Bromocriptine: Problems with low-dose de novo therapy in Parkinson's disease

J. D. Grimes, M. R. Delgado

Research output: Contribution to journalArticle

17 Scopus citations

Abstract

Twenty Parkinson's disease patients, who had not yet received levodopa, were treated with low-dose bromocriptine. At a mean daily bromocriptine dose of 13.2 mg, 13 patients (65%) improved and had a 32% reduction in the combined score for tremor rigidity and bradykinesia. Adverse effects were frequent, and 25% of the patients were taken off the drug because of nausea or vomiting. After 30 months follow-up, only three patients continued on bromocriptine alone. Ten patients were eventually maintained on low-dose bromocriptine and levodopa-carbidopa, and a clear synergistic effect of bromocriptine in this drug combination was documented in eight patients. Low-dose bromocriptine does not replace levodopa as initial therapy for Parkinson's disease. The potential long-term benefit of the early use of combined low-dose levodopa-dopamine agonist therapy needs to be further studied.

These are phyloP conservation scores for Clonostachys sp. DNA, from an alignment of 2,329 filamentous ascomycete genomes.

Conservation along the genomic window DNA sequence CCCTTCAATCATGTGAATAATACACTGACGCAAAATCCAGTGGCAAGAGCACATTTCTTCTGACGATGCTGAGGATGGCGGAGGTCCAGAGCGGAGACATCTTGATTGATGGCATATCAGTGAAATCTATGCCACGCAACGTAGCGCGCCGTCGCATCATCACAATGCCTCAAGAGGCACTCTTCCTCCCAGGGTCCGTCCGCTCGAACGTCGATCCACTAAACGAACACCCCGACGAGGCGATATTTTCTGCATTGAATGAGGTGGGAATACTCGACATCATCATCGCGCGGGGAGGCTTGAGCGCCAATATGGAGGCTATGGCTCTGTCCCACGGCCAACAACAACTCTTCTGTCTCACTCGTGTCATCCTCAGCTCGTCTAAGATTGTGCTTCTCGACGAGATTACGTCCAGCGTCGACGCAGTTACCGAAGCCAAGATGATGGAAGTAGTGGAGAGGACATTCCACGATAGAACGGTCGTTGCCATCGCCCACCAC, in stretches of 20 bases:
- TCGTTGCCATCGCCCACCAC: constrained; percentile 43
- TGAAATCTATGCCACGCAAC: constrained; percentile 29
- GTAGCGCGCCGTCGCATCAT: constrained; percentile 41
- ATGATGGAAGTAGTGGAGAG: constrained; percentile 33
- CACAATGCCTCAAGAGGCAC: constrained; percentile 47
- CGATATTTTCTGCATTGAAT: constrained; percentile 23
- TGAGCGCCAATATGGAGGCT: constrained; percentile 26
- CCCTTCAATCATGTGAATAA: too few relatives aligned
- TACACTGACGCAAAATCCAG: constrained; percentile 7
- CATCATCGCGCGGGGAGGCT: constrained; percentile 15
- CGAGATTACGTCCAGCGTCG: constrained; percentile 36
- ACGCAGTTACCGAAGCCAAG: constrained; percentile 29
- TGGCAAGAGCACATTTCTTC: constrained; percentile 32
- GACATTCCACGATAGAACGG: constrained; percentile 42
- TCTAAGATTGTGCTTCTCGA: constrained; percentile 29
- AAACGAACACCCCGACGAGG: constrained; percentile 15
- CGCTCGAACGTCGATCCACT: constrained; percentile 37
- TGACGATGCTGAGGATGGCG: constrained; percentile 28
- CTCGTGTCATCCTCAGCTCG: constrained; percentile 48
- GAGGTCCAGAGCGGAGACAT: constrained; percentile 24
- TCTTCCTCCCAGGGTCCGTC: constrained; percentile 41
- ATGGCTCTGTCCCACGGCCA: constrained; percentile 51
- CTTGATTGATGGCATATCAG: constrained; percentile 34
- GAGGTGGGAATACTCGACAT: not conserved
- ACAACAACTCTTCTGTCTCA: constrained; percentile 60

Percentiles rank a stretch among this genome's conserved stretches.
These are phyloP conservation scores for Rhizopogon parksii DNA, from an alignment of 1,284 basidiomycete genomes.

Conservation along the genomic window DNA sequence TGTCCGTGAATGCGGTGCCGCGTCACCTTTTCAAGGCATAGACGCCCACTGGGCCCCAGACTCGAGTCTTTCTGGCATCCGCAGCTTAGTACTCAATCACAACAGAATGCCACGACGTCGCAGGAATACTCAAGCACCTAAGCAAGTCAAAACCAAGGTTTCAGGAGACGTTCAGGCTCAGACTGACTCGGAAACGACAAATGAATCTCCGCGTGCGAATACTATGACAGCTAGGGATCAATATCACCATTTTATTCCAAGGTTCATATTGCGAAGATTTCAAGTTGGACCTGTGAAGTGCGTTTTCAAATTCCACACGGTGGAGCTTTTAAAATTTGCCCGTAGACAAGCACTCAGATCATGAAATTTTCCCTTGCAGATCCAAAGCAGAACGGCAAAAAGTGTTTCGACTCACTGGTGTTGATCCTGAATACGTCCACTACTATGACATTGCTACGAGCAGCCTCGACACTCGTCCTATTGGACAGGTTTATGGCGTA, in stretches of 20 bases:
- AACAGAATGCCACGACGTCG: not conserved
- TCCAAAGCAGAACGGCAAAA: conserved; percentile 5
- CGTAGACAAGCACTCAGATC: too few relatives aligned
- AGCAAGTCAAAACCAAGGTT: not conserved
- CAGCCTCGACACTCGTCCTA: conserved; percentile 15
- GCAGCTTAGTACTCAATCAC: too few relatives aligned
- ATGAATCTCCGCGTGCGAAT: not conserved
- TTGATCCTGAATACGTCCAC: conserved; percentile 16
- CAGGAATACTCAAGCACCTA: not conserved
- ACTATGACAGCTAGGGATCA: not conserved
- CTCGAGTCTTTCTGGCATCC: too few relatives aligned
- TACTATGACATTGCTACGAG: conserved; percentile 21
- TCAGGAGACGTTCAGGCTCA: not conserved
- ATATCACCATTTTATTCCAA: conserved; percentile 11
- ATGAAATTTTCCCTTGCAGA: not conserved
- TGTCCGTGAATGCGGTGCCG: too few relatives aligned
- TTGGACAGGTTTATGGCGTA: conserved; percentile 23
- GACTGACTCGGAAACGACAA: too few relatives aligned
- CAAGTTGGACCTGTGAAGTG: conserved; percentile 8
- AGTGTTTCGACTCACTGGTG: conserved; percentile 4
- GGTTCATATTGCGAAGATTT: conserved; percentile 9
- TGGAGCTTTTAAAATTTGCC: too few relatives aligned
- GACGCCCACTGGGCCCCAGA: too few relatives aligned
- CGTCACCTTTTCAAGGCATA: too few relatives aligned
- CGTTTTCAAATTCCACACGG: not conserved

Original languageEnglish (US)
Pages (from-to)73-77
Number of pages5
JournalClinical Neuropharmacology
Volume8
Issue number1
Publication statusPublished - 1985

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ASJC Scopus subject areas

  • Clinical Neurology
  • Pharmacology (medical)
  • Neuroscience(all)
  • Pharmacology, Toxicology and Pharmaceutics(all)

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